Two great American magazines — The Saturday Evening Post and MAD magazine — studied each other across a wide gulf of respectability.
Each was an important cultural institution. The Post was the bastion of respectable middle American values, designed for a traditional and patriotic audience. MAD was a subversive humor magazine designed to appeal to the mischievous children of the Post’s readers.
In 1958, MAD satirized the Post in a feature article, “The Saturday Evening Pest.”
The Post, on the other hand, labeled MAD magazine the “Wild Oracle of the Teenage Underground” in their December 21, 1963, issue:
Despite their obvious differences, the two magazines had several parallels. Both had millions of subscribers and were hugely influential. Both attracted top writers and illustrators. And both came to be known for a special artist who spent most of his career with the magazine, becoming the face of the magazine to the public.
For the Post, that artist was Norman Rockwell. He dedicated most of his life to the Post, painting 322 covers over 47 years. His familiar look and style became synonymous with the Post for millions of Americans.
At MAD magazine, Rockwell’s counterpart was Mort Drucker, who worked for MAD for more than 50 years. Drucker became internationally known and respected as a genius of American humorous art, just as Rockwell became known as a genius of traditional American illustration. In the book, MAD’s Greatest Artists: Mort Drucker (Running Press, 2012), famed film director George Lucas says, “Mort Drucker’s …. caricatures are the best, and he is the artist that defines MAD for me.”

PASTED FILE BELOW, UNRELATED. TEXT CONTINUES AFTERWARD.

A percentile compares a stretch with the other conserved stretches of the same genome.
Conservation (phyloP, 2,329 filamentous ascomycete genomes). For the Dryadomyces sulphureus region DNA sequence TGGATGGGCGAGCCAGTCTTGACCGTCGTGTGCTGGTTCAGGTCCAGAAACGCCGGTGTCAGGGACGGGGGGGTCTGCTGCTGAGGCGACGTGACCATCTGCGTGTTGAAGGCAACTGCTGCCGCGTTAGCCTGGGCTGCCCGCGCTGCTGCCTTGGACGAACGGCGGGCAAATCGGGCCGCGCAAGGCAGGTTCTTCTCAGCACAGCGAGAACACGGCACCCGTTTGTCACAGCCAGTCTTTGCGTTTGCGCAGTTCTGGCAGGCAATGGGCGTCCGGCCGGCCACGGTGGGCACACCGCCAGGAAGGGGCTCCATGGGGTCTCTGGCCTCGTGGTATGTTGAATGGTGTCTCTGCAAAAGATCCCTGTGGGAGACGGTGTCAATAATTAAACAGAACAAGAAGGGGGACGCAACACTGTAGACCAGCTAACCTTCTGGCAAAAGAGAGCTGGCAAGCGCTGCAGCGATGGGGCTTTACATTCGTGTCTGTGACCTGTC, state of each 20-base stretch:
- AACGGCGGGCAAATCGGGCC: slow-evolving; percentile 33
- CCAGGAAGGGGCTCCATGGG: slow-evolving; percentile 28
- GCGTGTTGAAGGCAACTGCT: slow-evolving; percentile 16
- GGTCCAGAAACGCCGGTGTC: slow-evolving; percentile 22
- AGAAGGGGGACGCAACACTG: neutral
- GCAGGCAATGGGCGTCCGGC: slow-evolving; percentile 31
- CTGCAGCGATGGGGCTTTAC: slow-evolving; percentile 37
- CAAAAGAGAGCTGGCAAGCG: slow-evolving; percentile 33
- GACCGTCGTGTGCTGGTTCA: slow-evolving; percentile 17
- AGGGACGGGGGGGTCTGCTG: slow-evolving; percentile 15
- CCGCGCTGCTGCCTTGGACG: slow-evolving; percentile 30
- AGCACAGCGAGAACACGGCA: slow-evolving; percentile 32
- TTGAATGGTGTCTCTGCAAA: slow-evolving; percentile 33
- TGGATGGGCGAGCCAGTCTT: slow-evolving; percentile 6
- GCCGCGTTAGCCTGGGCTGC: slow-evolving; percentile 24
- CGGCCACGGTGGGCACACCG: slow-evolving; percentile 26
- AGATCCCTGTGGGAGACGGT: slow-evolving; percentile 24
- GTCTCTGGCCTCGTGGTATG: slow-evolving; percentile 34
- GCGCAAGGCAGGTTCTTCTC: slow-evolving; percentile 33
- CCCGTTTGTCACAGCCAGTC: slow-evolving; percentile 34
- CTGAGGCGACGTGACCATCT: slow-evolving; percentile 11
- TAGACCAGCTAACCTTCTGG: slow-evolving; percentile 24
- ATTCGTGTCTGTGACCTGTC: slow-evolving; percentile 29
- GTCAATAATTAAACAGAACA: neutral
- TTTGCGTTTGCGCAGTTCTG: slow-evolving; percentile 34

Through many years, through all kinds of trends, fads and political shifts, Rockwell and Drucker recorded opposite sides of the great American parade with brilliance and insight. They created countless pictures of politicians, movie stars, and everyday American scenes.
The two artists weren’t so different. Rockwell worked with a cartoonist’s sensibility, always looking for a humorous situation for his Post covers to provide a snapshot of American life. Drucker was something of an illustrator, a formidable draftsman who was able to draw and paint with great accuracy in addition to his funny caricatures.
Both artists worked in a benevolent, humanistic style. When I interviewed Drucker for this column, he explained why he tried not to make his caricatures angry or mean: “If someone has a big nose and you focus just on that, then you’re really cheating because you’re not getting to the nitty-gritty of the person. You’re taking just a negative feature and building on that and I don’t see the point in it.” During periods when it was fashionable to be cynical, this caused critics to accuse Drucker and Rockwell of being “corny.” But both artists chose a more buoyant, optimistic approach to their subjects. They both seemed to recognize that, in the words of Thoreau, “The only way to speak the truth is to speak lovingly.”
Their empathy may be the secret of their miraculous staying power. They remained popular for decade after decade while other artists came and went.